A game more suited to my talents, however, was The Chocolate Game. Once the dog was shut outside the sitting room door, the rest of us took turns rolling a dice. As soon as someone threw a six, they had to scramble into the center of the circle, quickly put on a woolen hat, gloves and scarf, and use a knife and fork to cut up and eat from a huge bar of Cadbury’s Dairy Milk chocolate. Sounds easy? Not when gloves would slip on the metal implements, and not when the hat was suddenly ripped from your head, the scarf tugged till you choked, and you almost lost fingers as another six was thrown and the next person tore them off you. Even if you did get some chocolate in your mouth, there were the howls of protest if you tried to eat any piece larger than one exact square. Sometimes, Lady Luck would roll three sixes in a row, so you’d barely have the hat on before the next person was grabbing it, and then the next. And sometimes Uncle Sandy would think it was very funny to keep the dice in his hand while everyone else pretended to roll it, all shouting out fake numbers, while some poor kid knelt in the middle, frantically eating their way through a pound of milk chocolate in a three-minute gorge-fest, before having to be escorted from the room because of the severe vomit-risk. (You get that kid was me, right?)

And we played the Rocket Game, Stop the Bus, Boticelli, and even the Black Bean Game (You know, the one where grown adults charge around a house shouting to their team-mates in woofs, moos, meows, and baaaaas? You don’t know that one? Shame, it’s a good one!). And no party would have been complete without an extravagant display of Charades, when every book/movie/TV had to be guessed as Wuthering Heights, and when the adults acted like children and their children didn’t get embarrassed by them (much!).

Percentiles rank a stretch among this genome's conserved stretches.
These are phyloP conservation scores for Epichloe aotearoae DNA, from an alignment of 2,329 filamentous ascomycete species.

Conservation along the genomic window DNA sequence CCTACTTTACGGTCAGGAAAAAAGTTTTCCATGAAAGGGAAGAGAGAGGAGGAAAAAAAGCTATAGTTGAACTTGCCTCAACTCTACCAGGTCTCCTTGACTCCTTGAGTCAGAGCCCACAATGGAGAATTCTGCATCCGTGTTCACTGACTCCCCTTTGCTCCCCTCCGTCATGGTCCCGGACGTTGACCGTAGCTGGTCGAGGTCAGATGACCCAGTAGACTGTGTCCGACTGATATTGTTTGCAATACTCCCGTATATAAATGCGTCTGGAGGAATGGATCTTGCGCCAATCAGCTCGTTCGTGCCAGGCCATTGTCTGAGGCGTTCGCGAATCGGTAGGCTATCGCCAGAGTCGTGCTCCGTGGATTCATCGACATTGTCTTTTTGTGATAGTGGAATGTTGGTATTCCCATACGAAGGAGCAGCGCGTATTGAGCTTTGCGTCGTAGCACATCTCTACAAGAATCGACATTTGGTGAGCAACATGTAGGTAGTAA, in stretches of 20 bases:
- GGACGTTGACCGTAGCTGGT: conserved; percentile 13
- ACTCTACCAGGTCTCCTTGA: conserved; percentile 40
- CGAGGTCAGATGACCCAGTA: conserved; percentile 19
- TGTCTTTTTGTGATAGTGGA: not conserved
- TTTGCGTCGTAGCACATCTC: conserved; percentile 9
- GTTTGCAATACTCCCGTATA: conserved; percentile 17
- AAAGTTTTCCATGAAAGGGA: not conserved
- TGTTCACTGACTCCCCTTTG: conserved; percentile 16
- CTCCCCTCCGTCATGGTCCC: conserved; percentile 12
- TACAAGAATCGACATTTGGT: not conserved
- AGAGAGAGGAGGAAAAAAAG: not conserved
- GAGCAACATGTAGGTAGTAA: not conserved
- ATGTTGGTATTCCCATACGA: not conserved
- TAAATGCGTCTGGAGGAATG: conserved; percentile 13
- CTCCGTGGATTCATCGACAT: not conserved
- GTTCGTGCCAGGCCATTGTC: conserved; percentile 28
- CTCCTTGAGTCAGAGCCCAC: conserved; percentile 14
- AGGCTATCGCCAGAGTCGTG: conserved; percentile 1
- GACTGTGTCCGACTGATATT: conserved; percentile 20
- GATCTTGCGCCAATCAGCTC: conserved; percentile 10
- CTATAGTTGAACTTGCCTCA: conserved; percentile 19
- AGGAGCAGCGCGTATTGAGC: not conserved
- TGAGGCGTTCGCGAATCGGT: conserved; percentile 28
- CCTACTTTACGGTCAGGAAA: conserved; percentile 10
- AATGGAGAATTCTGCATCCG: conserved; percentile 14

These days, I have three cute kids of my own and I live four thousand miles away from my even-more-extended family (there are more than fifty of us now, aged from 90 down to just two months old). Even so, I still insist on having party games each festive season, only now it’s me plotting and planning the games. Each holiday season, we host at least one games night of anywhere between ten and 25 friends. We still play the old ones I remember from my childhood, but I’ve found some new ones too. And there is always an array of much sought-after prizes for the winners. It’s amazing how competitive people get in order to win extravagances like a Mars Bar, a highlighter pen or a travel-sized bottle of shampoo.

These evenings are always loud and chaotic, messy and exhausting. But they are also jam-packed full of laughter and friendship, which makes me happy, because those things are what the holidays mean to me.

Title Wait For Me
Author Caroline Leech
Pages 384 Pages
Intended Target Audience Young Adult
Genre & Keywords Historical Fiction, Romance
To Be Published January 31st, 2017 by HarperTeen
Find It On GoodreadsAmazon.comChaptersThe Book Depository

It’s 1945, and Lorna Anderson’s life on her father’s farm in Scotland consists of endless chores and rationing, knitting Red Cross scarves, and praying for an Allied victory. So when Paul Vogel, a German prisoner of war, is assigned as the new farmhand, Lorna is appalled. How can she possibly work alongside the enemy when her own brothers are risking their lives for their country?

But as Lorna reluctantly spends time with Paul, she feels herself changing. The more she learns about him—from his time in the war to his life back home in Germany — the more she sees the boy behind the soldier. Soon Lorna is battling her own warring heart. Loving Paul could mean losing her family and the life she’s always known. With tensions rising all around them, Lorna must decide how much she’s willing to sacrifice before the end of the war determines their fate.